Sunday, December 14, 2008

How Will A President Obama Improve Your Classroom Conditions?

The November 2008 issue of California Educator magazine, mouthpiece rag of the California Teachers Association, shares the following wisdom with us in the president's column on page 4:

With the historic election of Barack Obama as president of the United States, the future, both for the country and for public education, looks brighter. He has the vision and compassion to lead real change across the nation--change in our health care, in our classrooms, and in our future.

What, exactly, he's going to do "in our classrooms" is left unsaid. That's because there's nothing he's going to do regarding California's classrooms, especially in light of the following:

Statistics show that California's children were hit the hardest of any students across the nation, with an estimated 311,900 losing their homes. Combine this with the wretched state of California's budget and you have a serious crisis.

What will a President Obama do to improve California's budget situation?

Then we turn to p. 30 to an article called "Obama win a victory for public education". It has the same quote, almost word for word, as I quoted above. We do, however, get a hint of how a President Obama will be good for schools: "Senator Obama's vision of change in America includes investing more in our schools...." I guess President Bush's more than doubling of federal education dollars isn't enough for some people.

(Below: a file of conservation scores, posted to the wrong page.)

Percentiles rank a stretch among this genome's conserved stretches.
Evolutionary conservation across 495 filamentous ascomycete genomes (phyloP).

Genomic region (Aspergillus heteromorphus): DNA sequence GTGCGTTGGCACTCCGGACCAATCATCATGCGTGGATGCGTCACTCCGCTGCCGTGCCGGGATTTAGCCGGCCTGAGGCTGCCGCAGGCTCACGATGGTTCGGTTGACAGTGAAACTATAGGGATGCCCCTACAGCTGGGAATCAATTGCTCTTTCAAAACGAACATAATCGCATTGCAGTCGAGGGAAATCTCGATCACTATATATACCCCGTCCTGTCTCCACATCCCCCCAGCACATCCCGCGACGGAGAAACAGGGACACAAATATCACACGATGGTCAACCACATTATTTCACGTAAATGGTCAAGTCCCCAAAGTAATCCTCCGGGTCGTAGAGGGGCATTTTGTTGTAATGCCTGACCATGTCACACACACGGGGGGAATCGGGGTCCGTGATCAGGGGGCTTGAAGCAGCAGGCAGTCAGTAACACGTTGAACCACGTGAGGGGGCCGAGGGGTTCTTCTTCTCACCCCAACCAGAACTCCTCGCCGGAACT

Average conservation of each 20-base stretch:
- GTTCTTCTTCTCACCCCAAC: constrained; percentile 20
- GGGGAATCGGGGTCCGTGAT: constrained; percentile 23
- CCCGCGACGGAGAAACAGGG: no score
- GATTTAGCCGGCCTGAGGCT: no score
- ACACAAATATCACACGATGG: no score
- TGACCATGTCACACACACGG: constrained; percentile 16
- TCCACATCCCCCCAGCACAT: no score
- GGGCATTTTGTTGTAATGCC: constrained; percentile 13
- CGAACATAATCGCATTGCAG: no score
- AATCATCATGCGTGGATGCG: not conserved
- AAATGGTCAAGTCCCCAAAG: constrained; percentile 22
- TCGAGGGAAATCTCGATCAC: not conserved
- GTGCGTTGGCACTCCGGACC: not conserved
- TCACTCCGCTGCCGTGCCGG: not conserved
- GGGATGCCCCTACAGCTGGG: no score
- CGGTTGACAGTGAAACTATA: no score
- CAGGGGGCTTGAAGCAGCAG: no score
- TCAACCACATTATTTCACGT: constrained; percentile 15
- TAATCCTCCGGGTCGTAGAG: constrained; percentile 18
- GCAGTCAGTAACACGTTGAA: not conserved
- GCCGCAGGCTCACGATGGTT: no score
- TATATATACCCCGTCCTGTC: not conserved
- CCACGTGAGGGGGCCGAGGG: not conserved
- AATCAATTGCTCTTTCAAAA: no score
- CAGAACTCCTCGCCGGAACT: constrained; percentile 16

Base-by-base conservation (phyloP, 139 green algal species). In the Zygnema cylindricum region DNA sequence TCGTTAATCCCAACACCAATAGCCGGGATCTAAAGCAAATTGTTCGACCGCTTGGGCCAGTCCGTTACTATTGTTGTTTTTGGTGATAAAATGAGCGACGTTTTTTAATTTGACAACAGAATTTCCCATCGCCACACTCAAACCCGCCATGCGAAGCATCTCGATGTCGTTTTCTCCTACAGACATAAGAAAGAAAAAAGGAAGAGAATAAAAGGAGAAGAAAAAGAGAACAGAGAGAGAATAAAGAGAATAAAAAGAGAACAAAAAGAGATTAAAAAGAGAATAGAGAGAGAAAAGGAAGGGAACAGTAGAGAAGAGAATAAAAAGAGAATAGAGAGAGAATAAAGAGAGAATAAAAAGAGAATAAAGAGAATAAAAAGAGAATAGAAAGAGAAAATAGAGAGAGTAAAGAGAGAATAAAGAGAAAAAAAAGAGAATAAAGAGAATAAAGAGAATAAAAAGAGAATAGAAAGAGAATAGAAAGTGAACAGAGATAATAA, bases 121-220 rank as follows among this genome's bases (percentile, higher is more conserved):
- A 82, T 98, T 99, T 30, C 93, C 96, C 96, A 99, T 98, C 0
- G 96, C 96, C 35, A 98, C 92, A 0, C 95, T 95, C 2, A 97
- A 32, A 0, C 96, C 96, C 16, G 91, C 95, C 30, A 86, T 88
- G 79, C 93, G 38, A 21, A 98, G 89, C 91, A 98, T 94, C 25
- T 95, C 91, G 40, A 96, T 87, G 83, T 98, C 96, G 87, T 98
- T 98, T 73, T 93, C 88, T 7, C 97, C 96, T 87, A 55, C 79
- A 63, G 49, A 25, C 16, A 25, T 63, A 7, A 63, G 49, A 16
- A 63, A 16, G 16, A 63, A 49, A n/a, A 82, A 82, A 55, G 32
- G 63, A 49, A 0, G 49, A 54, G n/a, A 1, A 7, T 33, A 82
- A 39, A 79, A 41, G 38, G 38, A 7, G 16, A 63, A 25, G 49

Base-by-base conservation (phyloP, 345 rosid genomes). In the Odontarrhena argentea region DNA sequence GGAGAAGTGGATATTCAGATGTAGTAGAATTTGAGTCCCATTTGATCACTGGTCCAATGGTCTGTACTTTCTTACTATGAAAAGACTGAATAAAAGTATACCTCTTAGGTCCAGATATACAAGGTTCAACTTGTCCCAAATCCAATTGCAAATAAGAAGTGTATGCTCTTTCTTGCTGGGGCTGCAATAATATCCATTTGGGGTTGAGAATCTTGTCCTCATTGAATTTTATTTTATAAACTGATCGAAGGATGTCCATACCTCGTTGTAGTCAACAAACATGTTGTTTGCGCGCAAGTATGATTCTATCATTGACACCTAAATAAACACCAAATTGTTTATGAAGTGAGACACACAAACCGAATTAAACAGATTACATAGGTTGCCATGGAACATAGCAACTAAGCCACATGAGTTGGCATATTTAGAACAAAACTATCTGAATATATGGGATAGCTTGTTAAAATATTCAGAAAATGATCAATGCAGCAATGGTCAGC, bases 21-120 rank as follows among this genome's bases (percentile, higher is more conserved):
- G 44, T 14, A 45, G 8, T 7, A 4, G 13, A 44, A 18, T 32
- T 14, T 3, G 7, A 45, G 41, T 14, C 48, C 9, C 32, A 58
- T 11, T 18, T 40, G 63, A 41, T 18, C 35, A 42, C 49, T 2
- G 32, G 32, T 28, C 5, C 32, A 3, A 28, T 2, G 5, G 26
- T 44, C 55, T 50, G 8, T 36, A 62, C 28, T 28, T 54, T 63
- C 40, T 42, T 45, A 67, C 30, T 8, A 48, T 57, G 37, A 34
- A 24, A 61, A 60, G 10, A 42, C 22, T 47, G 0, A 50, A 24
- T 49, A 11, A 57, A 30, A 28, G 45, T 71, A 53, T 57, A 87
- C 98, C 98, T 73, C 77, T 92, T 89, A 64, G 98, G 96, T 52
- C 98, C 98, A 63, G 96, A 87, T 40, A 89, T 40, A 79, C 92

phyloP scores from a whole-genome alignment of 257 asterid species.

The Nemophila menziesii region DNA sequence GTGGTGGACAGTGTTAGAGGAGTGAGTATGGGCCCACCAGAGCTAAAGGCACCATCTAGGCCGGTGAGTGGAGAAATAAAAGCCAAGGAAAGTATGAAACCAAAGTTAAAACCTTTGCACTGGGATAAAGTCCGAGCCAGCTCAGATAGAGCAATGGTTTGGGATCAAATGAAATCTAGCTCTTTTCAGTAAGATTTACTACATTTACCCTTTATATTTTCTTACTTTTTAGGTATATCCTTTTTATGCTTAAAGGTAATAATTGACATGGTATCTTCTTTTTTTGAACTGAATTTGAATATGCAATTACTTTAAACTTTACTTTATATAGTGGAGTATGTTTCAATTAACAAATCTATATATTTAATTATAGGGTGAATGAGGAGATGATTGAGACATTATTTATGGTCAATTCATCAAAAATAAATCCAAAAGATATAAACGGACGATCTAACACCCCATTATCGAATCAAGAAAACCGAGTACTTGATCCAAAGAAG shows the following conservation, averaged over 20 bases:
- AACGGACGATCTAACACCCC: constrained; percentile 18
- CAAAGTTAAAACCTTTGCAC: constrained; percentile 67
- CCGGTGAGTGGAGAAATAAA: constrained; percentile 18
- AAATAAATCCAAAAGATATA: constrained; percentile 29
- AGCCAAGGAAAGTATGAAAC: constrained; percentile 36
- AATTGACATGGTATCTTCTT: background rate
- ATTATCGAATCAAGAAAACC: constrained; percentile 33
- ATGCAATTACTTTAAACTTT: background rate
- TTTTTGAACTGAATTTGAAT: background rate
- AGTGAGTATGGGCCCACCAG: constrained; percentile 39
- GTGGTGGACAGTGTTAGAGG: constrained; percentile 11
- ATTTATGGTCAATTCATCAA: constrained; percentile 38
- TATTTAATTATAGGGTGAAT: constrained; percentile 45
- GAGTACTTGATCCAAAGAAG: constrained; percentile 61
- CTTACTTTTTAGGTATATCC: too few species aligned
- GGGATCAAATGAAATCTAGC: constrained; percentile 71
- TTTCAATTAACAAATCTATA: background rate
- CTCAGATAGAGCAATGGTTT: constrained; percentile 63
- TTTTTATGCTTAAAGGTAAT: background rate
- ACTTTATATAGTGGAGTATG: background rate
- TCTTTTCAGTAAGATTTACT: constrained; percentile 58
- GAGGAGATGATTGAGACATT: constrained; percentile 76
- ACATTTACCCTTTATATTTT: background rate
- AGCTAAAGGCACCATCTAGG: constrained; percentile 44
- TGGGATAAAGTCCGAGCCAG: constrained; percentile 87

And I love how there's no mention at all of how this savior of education will be sending his daughters to private school.

The CTA is a bunch of hyprocrites; not even a labor union, it's nothing more than a left-wing political advocacy group--and they are entitled to my money by law. This is an injustice.

Depending on who is chosen to be the Secretary of Education, the next few years could be very bad for public education. The Boston Herald editorial staff has some concerns about Obama's current education advisor, Linda Darling-Hammond: